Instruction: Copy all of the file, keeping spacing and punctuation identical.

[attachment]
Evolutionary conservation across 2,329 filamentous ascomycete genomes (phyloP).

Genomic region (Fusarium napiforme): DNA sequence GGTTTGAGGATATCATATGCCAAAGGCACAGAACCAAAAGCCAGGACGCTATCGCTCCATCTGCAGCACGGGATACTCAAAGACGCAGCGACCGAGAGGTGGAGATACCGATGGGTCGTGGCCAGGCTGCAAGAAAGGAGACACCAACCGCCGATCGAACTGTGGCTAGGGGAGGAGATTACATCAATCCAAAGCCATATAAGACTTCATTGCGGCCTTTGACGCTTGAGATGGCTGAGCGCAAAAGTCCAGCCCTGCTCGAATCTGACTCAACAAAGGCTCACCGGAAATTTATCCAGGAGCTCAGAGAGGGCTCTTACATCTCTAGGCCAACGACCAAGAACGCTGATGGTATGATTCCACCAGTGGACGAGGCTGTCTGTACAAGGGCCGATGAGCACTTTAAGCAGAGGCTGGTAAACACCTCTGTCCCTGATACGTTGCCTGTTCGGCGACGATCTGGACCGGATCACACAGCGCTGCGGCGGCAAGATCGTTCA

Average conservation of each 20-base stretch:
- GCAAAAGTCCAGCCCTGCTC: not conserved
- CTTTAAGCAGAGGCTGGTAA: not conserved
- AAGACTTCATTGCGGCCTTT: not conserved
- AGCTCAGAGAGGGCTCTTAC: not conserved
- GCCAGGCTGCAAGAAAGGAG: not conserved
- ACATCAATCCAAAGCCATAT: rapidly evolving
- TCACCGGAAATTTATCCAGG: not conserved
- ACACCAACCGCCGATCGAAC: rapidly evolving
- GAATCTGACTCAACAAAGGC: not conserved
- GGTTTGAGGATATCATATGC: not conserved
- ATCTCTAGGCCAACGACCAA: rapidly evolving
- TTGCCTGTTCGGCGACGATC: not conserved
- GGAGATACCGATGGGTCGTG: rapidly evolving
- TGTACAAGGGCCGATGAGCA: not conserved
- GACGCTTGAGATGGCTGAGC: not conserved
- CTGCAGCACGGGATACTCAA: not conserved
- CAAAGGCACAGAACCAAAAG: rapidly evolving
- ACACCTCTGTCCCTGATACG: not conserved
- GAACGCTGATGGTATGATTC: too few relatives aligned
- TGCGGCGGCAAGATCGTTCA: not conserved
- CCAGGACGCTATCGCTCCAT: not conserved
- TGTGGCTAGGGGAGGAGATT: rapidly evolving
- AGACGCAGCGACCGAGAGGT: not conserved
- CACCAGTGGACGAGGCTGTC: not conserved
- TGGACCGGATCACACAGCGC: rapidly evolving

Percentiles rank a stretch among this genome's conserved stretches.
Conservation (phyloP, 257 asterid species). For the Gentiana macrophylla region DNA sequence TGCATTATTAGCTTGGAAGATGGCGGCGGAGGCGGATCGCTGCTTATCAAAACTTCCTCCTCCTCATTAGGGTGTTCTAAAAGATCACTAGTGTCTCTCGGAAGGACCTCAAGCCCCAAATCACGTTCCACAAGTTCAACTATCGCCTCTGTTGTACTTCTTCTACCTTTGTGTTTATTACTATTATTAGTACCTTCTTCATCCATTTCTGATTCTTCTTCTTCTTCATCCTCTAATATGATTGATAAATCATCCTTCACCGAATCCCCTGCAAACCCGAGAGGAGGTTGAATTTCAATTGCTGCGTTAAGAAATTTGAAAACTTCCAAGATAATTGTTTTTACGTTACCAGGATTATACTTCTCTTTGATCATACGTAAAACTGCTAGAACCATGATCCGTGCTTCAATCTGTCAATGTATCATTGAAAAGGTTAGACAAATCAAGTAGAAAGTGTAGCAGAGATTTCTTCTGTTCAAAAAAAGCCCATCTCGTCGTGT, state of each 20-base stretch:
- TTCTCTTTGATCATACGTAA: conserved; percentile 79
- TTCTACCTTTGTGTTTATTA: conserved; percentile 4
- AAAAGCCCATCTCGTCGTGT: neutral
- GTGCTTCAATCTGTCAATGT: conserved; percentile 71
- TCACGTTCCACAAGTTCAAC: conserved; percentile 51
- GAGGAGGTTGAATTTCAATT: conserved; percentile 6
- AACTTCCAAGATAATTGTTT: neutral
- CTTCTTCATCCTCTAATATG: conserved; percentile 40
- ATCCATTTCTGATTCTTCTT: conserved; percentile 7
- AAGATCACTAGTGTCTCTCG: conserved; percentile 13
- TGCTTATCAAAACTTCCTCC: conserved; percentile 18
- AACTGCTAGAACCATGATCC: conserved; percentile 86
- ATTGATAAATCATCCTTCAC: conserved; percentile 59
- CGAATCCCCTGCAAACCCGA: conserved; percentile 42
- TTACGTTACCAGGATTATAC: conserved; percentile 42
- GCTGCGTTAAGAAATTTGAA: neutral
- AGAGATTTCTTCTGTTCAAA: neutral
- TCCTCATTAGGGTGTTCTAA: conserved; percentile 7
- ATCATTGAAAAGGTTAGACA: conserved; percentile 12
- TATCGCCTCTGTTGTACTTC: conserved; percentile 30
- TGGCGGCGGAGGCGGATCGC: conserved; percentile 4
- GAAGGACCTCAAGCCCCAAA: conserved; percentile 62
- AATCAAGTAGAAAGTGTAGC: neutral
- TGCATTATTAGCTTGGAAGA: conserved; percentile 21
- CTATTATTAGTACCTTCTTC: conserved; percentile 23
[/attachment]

Evolutionary conservation across 2,329 filamentous ascomycete genomes (phyloP).

Genomic region (Fusarium napiforme): DNA sequence GGTTTGAGGATATCATATGCCAAAGGCACAGAACCAAAAGCCAGGACGCTATCGCTCCATCTGCAGCACGGGATACTCAAAGACGCAGCGACCGAGAGGTGGAGATACCGATGGGTCGTGGCCAGGCTGCAAGAAAGGAGACACCAACCGCCGATCGAACTGTGGCTAGGGGAGGAGATTACATCAATCCAAAGCCATATAAGACTTCATTGCGGCCTTTGACGCTTGAGATGGCTGAGCGCAAAAGTCCAGCCCTGCTCGAATCTGACTCAACAAAGGCTCACCGGAAATTTATCCAGGAGCTCAGAGAGGGCTCTTACATCTCTAGGCCAACGACCAAGAACGCTGATGGTATGATTCCACCAGTGGACGAGGCTGTCTGTACAAGGGCCGATGAGCACTTTAAGCAGAGGCTGGTAAACACCTCTGTCCCTGATACGTTGCCTGTTCGGCGACGATCTGGACCGGATCACACAGCGCTGCGGCGGCAAGATCGTTCA

Average conservation of each 20-base stretch:
- GCAAAAGTCCAGCCCTGCTC: not conserved
- CTTTAAGCAGAGGCTGGTAA: not conserved
- AAGACTTCATTGCGGCCTTT: not conserved
- AGCTCAGAGAGGGCTCTTAC: not conserved
- GCCAGGCTGCAAGAAAGGAG: not conserved
- ACATCAATCCAAAGCCATAT: rapidly evolving
- TCACCGGAAATTTATCCAGG: not conserved
- ACACCAACCGCCGATCGAAC: rapidly evolving
- GAATCTGACTCAACAAAGGC: not conserved
- GGTTTGAGGATATCATATGC: not conserved
- ATCTCTAGGCCAACGACCAA: rapidly evolving
- TTGCCTGTTCGGCGACGATC: not conserved
- GGAGATACCGATGGGTCGTG: rapidly evolving
- TGTACAAGGGCCGATGAGCA: not conserved
- GACGCTTGAGATGGCTGAGC: not conserved
- CTGCAGCACGGGATACTCAA: not conserved
- CAAAGGCACAGAACCAAAAG: rapidly evolving
- ACACCTCTGTCCCTGATACG: not conserved
- GAACGCTGATGGTATGATTC: too few relatives aligned
- TGCGGCGGCAAGATCGTTCA: not conserved
- CCAGGACGCTATCGCTCCAT: not conserved
- TGTGGCTAGGGGAGGAGATT: rapidly evolving
- AGACGCAGCGACCGAGAGGT: not conserved
- CACCAGTGGACGAGGCTGTC: not conserved
- TGGACCGGATCACACAGCGC: rapidly evolving

Percentiles rank a stretch among this genome's conserved stretches.
Conservation (phyloP, 257 asterid species). For the Gentiana macrophylla region DNA sequence TGCATTATTAGCTTGGAAGATGGCGGCGGAGGCGGATCGCTGCTTATCAAAACTTCCTCCTCCTCATTAGGGTGTTCTAAAAGATCACTAGTGTCTCTCGGAAGGACCTCAAGCCCCAAATCACGTTCCACAAGTTCAACTATCGCCTCTGTTGTACTTCTTCTACCTTTGTGTTTATTACTATTATTAGTACCTTCTTCATCCATTTCTGATTCTTCTTCTTCTTCATCCTCTAATATGATTGATAAATCATCCTTCACCGAATCCCCTGCAAACCCGAGAGGAGGTTGAATTTCAATTGCTGCGTTAAGAAATTTGAAAACTTCCAAGATAATTGTTTTTACGTTACCAGGATTATACTTCTCTTTGATCATACGTAAAACTGCTAGAACCATGATCCGTGCTTCAATCTGTCAATGTATCATTGAAAAGGTTAGACAAATCAAGTAGAAAGTGTAGCAGAGATTTCTTCTGTTCAAAAAAAGCCCATCTCGTCGTGT, state of each 20-base stretch:
- TTCTCTTTGATCATACGTAA: conserved; percentile 79
- TTCTACCTTTGTGTTTATTA: conserved; percentile 4
- AAAAGCCCATCTCGTCGTGT: neutral
- GTGCTTCAATCTGTCAATGT: conserved; percentile 71
- TCACGTTCCACAAGTTCAAC: conserved; percentile 51
- GAGGAGGTTGAATTTCAATT: conserved; percentile 6
- AACTTCCAAGATAATTGTTT: neutral
- CTTCTTCATCCTCTAATATG: conserved; percentile 40
- ATCCATTTCTGATTCTTCTT: conserved; percentile 7
- AAGATCACTAGTGTCTCTCG: conserved; percentile 13
- TGCTTATCAAAACTTCCTCC: conserved; percentile 18
- AACTGCTAGAACCATGATCC: conserved; percentile 86
- ATTGATAAATCATCCTTCAC: conserved; percentile 59
- CGAATCCCCTGCAAACCCGA: conserved; percentile 42
- TTACGTTACCAGGATTATAC: conserved; percentile 42
- GCTGCGTTAAGAAATTTGAA: neutral
- AGAGATTTCTTCTGTTCAAA: neutral
- TCCTCATTAGGGTGTTCTAA: conserved; percentile 7
- ATCATTGAAAAGGTTAGACA: conserved; percentile 12
- TATCGCCTCTGTTGTACTTC: conserved; percentile 30
- TGGCGGCGGAGGCGGATCGC: conserved; percentile 4
- GAAGGACCTCAAGCCCCAAA: conserved; percentile 62
- AATCAAGTAGAAAGTGTAGC: neutral
- TGCATTATTAGCTTGGAAGA: conserved; percentile 21
- CTATTATTAGTACCTTCTTC: conserved; percentile 23